Given Ramanathan's demeanor, his inconsistent testimony, and the lack of corroborating evidence, the agency's adverse credibility determination is supported by substantial evidence. 8 U.S.C. § 1158(b)(1)(B)(iii). Contrary to Ramanathan's contentions, that determination is dispositive of his claims for asylum, withholding of removal, and CAT relief because all three claims are based on the same factual predicate. See Paul v. Gonzales, 444 F.3d 148, 155-57 (2d Cir. 2006).
Ramanathan argues that the agency erred in relying on the adverse credibility determination to deny him relief because that finding did not affect his eligibility for relief based on a pattern or practice of persecution of Tamils. See 8 C.F.R. § 1208.13(b)(2) (providing that an applicant need not show a reasonable possibility that he would be singled out for persecution where the country of removal has a pattern or practice of persecuting individuals similarly situated to him). But that argument is not supported by the record, which reflects that his claims for relief were premised not simply on the fact that he is “a young Tamil male,” but rather on the Sri Lankan army's suspicion that he was a member of the LTTE. Admin. Record 144. Furthermore, the BIA did not err in finding waived Ramanathan's claim that he will likely be tortured as an asylum seeker, and thus we do not consider that claim in the first instance. See Prabhudial v. Holder, 780 F.3d 553, 555 (2d Cir. 2015).
Motion to Remand
Ramanathan does not challenge the BIA's denial of his motion to remand for the IJ to consider a new translation of his mother's affidavit. Issues not sufficiently argued in the briefs are considered waived and normally will not be addressed on appeal in the absence of manifest injustice. Yueqing Zhang v. Gonzales, 426 F.3d 540, 541 n.1, 545 n.7 (2d Cir. 2005); LNC Invs., Inc. v. Nat'l Westminster Bank, N.J., 308 F.3d 169, 176 n.8 (2d Cir. 2002) (“While we no doubt have the power to address an argument despite its abandonment on appeal, we ordinarily will not do so ‘unless manifest injustice otherwise would result.’ ” (quoting Anderson v. Branen, 27 F.3d 29, 30 (2d Cir. 1994))). Because Ramanathan fails to challenge the BIA's denial of his motion, we deem any such arguments waived. See Yueqing Zhang, 426 F.3d at 541 n.1, 545 n.7.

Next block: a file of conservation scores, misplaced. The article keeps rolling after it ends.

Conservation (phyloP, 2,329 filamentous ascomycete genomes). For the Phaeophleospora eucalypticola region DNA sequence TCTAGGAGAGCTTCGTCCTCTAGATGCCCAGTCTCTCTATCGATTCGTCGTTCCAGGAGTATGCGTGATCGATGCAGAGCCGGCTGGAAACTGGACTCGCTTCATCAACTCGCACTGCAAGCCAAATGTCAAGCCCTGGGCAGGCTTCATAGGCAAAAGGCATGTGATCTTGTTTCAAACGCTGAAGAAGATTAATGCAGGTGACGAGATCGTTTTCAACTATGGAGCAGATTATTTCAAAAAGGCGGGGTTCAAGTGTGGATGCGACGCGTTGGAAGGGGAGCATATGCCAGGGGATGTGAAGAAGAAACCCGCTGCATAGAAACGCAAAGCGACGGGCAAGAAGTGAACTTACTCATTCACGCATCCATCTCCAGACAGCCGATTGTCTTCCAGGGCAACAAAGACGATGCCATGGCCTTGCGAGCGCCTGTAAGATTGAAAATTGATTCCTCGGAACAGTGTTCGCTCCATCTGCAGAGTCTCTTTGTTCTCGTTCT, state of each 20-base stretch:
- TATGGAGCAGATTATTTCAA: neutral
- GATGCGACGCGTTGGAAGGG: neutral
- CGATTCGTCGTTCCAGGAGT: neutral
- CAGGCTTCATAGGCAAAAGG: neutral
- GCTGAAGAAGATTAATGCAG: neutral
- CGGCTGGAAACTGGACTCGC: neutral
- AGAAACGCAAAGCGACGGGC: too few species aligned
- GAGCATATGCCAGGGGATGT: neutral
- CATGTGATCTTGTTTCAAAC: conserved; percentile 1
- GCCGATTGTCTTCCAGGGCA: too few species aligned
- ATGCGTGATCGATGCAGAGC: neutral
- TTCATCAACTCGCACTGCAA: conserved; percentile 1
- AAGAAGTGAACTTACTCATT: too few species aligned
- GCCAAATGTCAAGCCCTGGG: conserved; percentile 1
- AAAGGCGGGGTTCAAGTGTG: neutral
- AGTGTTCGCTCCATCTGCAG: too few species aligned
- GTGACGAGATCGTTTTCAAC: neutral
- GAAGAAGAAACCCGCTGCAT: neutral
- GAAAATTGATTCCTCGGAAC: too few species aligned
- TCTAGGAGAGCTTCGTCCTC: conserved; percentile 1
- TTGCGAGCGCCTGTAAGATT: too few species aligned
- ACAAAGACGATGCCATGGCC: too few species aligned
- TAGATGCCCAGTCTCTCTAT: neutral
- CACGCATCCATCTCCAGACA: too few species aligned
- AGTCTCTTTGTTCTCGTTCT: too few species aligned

No manifest injustice results from denying Ramanathan's petition to this extent on waiver grounds. As the BIA concluded, the latest translation of his mother's affidavit, which he submitted in his underlying proceedings, was previously available. See Li Yong Cao v. U.S. Dep't of Justice, 421 F.3d 149, 156 (2d Cir. 2005) (providing that a movant seeking remand for consideration of new evidence must present “material, previously unavailable evidence”). Moreover, the new translation did not resolve the inconsistencies relied on to find Ramanathan not credible. Cf. Kaur v. BIA, 413 F.3d 232, 234 (2d Cir. 2005) (finding no abuse of discretion in BIA's denial of a motion when “the evidence submitted ․ was not ‘material’ because it did not rebut the adverse credibility finding that provided the basis for the IJ's denial of petitioner's underlying asylum application”).
For the foregoing reasons, the petition for review is DENIED. As we have completed our review, petitioner's pending request for oral argument is DENIED in accordance with Federal Rule of Appellate Procedure 34(a)(2) and Second Circuit Local Rule 34.1(b).
FOR THE COURT:
Catherine O'Hagan Wolfe, Clerk